How to Reduce Belly Fat

A Guy's Guide to Get Rid of Your Gut for Good

Marili Forastieri/Getty Images

Guys, is it time to get rid of your beer belly?  Is your waistline expanding beyond your control? If the answer is yes, you’re not alone.  Men often hold weight in their midsection and trying to reduce belly fat can be challenging.

So what’s the best way to get rid of your gut?  I scoured through research and went to my Men's Guide to Weight Loss panel of experts to get the best advice for men (and women too!)  As you might expect, the best program to slim down your belly involves diet and exercise.

But what you might not expect is that your program should start with a trip to your doctor.

Why Belly Fat Matters Most

If you are overweight, reducing your overall body size is probably a good idea.  But belly fat deserves special attention.  Research has shown that holding abdominal fat can be particularly problematic to your health.  Numerous research studies have shown an association between an increased waist circumference and an elevated risk for heart disease and other conditions, including metabolic syndrome and type 2 diabetes. 

So how big is too big?  If you measure your belly just above your hipbones and your measurement is over 40 inches (35 inches for ladies) then you are at an increased risk for certain conditions, according to the National Institutes of Health. One study even showed that waist measurements as low as 33 inches in men and 28 inches in women can be used to help identify people who are at greater risk for heart disease.

Think you’re off the hook if you’re not overweight? Think again! Even if your BMI is normal, some studies still suggest that holding excess weight around your midsection can be problematic, especially as we age.  An evaluation of over 100,000 men and women aged 50 and over showed that regardless of BMI, an elevated waist circumference was associated with a higher risk of death in older adults.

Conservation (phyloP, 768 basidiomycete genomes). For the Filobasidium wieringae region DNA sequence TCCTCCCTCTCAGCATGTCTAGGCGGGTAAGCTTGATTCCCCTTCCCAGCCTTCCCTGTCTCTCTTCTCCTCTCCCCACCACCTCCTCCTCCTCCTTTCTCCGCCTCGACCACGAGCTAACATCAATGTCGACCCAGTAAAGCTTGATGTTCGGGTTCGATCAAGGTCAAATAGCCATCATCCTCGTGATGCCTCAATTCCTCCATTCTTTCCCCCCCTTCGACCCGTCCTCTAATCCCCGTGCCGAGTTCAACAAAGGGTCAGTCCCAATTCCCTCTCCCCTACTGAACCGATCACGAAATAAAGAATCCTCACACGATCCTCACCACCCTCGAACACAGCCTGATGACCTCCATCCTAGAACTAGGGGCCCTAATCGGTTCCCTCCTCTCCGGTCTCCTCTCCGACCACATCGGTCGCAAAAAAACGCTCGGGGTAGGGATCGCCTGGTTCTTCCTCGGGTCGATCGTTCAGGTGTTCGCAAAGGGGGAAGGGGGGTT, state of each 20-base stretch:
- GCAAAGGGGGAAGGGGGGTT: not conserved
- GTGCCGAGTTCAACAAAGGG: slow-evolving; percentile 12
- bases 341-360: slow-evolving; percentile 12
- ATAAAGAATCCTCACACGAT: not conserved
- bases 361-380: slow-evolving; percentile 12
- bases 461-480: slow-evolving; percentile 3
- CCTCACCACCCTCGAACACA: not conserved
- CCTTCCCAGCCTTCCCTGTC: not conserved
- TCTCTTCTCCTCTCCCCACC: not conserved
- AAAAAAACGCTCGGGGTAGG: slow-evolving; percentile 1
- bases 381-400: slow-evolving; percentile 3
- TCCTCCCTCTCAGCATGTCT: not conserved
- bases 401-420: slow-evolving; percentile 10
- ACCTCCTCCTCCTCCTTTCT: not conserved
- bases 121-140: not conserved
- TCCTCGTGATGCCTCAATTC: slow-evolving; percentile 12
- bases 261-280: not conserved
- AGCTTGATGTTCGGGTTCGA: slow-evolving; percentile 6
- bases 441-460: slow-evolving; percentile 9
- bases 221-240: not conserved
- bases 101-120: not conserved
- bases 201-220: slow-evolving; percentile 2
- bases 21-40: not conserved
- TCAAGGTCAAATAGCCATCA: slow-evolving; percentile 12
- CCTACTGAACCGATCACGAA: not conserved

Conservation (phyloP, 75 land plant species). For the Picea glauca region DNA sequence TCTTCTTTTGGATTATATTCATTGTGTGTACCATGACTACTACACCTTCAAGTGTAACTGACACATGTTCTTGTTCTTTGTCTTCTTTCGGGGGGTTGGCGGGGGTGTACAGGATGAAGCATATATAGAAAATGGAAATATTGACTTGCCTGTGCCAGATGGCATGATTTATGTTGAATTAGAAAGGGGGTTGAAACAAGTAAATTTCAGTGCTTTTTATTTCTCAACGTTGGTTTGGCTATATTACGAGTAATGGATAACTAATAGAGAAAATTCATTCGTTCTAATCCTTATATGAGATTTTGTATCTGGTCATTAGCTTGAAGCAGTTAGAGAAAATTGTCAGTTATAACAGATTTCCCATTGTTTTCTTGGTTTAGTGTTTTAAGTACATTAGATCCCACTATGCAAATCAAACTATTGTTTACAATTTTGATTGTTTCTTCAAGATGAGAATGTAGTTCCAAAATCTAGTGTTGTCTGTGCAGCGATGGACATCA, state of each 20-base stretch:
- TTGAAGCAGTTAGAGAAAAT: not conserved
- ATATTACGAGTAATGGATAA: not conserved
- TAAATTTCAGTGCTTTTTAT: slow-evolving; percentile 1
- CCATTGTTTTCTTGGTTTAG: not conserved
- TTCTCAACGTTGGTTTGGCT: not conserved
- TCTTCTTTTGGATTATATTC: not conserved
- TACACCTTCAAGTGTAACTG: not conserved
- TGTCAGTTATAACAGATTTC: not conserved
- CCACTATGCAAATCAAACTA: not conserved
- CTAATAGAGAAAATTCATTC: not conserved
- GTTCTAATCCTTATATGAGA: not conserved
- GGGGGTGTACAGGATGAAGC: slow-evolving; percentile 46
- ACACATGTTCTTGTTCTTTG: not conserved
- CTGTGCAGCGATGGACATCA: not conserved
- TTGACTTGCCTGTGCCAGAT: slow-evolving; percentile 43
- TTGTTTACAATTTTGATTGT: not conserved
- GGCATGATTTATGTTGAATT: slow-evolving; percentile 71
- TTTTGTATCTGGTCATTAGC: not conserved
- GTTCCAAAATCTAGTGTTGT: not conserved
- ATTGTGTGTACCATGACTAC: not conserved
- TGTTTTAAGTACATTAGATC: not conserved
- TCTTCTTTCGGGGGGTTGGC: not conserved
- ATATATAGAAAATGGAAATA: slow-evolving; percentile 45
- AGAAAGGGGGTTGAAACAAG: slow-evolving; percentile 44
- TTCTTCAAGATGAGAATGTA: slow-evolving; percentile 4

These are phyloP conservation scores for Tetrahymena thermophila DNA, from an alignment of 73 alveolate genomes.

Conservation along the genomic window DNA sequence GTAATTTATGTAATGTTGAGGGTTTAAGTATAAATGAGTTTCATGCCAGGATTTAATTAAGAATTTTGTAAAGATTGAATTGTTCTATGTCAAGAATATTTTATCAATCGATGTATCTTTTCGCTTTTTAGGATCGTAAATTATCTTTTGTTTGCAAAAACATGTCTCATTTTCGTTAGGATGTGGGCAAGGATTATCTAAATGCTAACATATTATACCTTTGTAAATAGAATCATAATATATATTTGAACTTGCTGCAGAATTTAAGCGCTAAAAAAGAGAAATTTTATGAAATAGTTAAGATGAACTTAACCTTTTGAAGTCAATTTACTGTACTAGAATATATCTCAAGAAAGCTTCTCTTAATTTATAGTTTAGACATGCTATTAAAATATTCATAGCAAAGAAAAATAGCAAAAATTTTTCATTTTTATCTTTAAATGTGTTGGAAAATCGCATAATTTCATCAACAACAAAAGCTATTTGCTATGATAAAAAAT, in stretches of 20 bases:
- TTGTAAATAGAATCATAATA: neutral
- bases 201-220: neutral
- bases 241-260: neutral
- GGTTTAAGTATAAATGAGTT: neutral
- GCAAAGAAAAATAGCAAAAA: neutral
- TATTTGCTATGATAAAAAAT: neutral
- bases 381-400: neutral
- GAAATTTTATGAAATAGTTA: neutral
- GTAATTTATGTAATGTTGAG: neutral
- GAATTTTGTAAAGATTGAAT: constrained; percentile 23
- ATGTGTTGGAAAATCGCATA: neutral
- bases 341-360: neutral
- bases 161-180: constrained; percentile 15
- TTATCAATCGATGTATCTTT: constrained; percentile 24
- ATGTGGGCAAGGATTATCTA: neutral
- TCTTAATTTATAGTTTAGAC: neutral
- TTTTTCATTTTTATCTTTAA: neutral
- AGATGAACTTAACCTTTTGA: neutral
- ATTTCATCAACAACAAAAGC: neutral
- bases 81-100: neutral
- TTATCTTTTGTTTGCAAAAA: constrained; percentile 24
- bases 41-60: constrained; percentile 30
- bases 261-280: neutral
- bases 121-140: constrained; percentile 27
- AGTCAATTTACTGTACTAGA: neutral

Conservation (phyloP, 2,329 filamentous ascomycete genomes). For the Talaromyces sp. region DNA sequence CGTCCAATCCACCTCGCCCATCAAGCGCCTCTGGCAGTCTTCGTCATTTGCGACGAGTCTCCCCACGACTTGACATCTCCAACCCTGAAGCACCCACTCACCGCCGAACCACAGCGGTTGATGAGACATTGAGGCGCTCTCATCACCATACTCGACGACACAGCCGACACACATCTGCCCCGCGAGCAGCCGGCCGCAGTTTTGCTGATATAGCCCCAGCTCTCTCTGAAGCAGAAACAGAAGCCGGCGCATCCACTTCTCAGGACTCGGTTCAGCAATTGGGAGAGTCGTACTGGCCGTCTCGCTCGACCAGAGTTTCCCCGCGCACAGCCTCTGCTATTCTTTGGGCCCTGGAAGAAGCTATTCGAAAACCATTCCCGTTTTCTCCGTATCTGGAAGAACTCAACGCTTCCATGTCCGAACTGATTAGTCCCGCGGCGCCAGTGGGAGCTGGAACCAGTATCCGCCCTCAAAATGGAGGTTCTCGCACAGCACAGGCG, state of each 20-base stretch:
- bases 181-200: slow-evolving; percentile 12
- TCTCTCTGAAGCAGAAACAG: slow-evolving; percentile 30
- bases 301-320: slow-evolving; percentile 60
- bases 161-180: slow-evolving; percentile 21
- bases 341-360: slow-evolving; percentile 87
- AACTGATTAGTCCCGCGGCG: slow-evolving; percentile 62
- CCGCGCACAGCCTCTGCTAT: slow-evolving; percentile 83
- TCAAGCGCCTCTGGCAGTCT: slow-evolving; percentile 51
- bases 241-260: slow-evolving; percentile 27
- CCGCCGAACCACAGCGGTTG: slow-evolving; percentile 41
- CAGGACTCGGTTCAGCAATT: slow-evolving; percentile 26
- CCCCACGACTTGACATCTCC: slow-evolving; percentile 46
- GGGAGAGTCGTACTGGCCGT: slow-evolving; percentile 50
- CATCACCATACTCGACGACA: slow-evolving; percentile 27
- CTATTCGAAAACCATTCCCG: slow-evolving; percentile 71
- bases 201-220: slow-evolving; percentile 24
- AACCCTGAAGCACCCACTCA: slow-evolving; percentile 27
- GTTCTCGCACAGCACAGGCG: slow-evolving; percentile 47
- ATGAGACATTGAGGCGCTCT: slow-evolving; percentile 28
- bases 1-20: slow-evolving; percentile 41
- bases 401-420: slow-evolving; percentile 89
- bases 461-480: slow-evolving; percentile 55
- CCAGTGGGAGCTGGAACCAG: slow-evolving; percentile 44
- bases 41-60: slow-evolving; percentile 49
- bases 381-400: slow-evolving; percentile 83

Of course, your waist circumference is only one measurement that your doctor will use when evaluating your overall risk for different medical conditions. But if you and your physician determine that belly fat puts you at higher risk for heart disease or even death, then it may the motivation you need to get rid of your gut.

How to Reduce Belly Fat

So what’s the best way to erase that beer belly?  I went to several expert sources to find out.  Not surprisingly, the solution requires careful attention to both diet and exercise.  But which component matters more?

Several recent studies suggest that exercise plays a more important role in maintaining a lean belly.  One study identified aerobic activity as a key factor.  Researchers found that men who had higher levels of cardiovascular fitness (also called aerobic fitness) were more likely to have leaner midsections, even if those men were overweight.

But of course, that doesn’t mean you should use exercise as an excuse to ignore your diet.  You can’t eat whatever you want and still expect to get rid of your paunch.  Book author and fat-loss expert Tom Venuto says that one of the most common workout mistakes made by men is to ignore the important relationship between diet and exercise in reaching weight loss goals.


Coach Calorie’s Tony Schober agrees.  He says that a healthy diet is essential and that people who want to lose abdominal fat should eat more protein.  Tom Venuto’s book, Burn the Fat, Feed the Muscle, provides a helpful guide for creating a personalized diet plan that is higher in protein and full of healthy carbs and essential fats to reach a healthy weight.